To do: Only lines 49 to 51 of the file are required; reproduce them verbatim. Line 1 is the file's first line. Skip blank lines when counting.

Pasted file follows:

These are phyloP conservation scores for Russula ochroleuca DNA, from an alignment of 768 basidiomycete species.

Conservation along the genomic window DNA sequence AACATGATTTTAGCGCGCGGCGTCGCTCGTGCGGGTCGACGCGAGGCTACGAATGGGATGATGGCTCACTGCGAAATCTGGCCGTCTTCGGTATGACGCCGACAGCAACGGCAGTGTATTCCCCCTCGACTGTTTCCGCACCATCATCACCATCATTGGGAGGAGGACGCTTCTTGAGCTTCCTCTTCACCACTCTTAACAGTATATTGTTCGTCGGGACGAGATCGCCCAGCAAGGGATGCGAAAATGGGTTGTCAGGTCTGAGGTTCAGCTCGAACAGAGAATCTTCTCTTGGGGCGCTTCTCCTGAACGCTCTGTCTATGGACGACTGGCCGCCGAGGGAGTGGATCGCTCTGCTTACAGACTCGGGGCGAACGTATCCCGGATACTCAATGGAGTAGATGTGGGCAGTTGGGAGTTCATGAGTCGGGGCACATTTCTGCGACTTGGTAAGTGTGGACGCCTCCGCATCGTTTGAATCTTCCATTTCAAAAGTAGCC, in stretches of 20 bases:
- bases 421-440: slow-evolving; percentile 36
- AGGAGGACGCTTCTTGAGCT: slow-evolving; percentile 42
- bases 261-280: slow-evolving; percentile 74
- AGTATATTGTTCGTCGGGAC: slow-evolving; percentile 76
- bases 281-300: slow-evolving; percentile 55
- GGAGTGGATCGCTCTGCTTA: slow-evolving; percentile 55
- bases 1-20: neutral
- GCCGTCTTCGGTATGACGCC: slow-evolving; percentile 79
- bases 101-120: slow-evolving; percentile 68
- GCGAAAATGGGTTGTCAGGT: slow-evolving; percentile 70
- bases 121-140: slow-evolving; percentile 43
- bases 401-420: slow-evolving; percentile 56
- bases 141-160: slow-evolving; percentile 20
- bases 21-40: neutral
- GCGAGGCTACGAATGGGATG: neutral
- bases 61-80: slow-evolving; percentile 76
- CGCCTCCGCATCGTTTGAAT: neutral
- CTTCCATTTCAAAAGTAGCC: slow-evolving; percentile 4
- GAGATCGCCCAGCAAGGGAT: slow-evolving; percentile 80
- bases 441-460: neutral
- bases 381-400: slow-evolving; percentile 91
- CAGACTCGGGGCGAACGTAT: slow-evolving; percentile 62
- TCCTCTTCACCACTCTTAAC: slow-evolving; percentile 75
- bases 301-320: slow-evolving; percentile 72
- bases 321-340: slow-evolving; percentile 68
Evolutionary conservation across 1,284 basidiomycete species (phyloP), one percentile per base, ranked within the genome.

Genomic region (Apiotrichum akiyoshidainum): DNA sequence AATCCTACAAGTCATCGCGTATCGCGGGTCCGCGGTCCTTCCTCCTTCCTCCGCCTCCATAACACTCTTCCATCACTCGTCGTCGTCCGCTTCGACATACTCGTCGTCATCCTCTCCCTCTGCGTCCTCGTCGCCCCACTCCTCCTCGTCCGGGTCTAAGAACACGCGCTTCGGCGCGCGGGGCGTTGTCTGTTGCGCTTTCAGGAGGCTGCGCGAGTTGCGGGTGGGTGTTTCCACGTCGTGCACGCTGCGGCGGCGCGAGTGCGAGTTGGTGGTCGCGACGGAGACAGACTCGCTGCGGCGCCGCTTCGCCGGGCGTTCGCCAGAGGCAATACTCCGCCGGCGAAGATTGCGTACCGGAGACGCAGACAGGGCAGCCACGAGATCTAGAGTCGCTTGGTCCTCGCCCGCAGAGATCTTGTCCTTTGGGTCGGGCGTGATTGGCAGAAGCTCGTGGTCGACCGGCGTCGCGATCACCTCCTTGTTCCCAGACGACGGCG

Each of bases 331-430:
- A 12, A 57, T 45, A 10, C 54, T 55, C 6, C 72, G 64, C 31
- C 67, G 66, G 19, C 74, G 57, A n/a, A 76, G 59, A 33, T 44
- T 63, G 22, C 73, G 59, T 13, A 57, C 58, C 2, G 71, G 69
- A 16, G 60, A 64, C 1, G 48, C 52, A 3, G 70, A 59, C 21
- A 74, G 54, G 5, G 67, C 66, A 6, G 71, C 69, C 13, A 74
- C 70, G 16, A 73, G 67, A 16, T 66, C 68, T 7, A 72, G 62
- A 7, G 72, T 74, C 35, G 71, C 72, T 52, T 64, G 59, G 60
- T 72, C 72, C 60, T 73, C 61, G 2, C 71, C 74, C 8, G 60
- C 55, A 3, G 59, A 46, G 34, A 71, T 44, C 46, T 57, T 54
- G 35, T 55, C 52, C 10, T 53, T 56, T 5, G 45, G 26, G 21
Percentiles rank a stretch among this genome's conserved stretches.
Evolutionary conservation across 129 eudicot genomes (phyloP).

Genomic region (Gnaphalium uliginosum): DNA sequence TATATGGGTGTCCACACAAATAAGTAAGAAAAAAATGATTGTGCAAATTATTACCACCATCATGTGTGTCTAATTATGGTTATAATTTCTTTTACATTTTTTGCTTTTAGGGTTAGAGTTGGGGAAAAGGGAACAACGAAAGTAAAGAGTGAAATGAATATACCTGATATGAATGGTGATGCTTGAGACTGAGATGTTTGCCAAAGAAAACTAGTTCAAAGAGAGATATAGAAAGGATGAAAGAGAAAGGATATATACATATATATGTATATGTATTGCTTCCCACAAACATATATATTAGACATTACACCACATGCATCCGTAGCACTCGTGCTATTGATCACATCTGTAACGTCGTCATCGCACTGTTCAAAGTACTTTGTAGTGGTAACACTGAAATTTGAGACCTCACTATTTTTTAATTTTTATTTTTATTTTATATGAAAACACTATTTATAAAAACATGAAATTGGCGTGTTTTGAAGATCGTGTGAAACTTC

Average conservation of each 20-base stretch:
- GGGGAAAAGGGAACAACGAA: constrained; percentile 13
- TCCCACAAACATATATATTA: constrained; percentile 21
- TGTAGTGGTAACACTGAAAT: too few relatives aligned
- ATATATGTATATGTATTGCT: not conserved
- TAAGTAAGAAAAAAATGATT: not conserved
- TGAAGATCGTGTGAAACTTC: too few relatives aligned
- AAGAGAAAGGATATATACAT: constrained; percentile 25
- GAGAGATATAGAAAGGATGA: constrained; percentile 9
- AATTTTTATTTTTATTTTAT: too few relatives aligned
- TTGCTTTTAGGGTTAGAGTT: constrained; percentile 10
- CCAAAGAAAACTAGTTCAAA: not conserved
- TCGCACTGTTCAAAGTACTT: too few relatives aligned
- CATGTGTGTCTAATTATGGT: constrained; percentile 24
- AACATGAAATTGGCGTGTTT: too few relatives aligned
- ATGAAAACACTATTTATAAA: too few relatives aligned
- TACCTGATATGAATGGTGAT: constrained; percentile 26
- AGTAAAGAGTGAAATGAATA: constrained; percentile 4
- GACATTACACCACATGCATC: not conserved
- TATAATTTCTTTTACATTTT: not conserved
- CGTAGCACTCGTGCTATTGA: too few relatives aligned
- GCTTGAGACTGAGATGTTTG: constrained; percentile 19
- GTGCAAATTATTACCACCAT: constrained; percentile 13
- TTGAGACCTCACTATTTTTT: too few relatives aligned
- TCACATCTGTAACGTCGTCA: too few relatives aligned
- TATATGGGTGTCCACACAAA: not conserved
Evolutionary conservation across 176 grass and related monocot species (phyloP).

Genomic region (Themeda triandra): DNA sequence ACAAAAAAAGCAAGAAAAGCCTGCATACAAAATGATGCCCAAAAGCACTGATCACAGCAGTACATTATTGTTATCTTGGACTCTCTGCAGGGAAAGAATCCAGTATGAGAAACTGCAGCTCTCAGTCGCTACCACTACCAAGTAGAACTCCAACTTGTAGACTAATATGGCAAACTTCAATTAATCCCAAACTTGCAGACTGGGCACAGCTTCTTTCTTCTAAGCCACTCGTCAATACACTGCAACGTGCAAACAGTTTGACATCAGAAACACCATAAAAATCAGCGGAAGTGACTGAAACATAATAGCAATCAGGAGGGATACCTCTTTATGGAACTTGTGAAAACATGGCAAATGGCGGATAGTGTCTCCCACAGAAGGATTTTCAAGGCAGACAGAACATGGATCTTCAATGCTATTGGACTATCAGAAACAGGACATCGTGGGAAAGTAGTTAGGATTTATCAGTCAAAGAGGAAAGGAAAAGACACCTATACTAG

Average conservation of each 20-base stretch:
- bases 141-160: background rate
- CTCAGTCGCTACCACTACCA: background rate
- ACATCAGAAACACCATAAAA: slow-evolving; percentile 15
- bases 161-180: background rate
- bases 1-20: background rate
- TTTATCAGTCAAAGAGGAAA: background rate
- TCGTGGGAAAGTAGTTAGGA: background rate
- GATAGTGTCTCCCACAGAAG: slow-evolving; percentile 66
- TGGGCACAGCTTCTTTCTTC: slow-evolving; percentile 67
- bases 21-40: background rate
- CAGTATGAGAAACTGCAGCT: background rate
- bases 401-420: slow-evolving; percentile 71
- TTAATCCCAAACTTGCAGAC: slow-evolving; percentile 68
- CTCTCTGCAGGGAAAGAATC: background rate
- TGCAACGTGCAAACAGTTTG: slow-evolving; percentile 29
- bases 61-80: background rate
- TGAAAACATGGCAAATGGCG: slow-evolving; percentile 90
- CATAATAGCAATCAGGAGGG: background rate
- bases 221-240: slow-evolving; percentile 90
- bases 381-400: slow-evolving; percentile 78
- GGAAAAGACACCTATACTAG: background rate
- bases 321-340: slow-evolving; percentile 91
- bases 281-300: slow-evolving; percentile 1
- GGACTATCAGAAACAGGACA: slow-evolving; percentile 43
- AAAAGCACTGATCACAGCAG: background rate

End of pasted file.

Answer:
- TAAGTAAGAAAAAAATGATT: not conserved
- TGAAGATCGTGTGAAACTTC: too few relatives aligned
- AAGAGAAAGGATATATACAT: constrained; percentile 25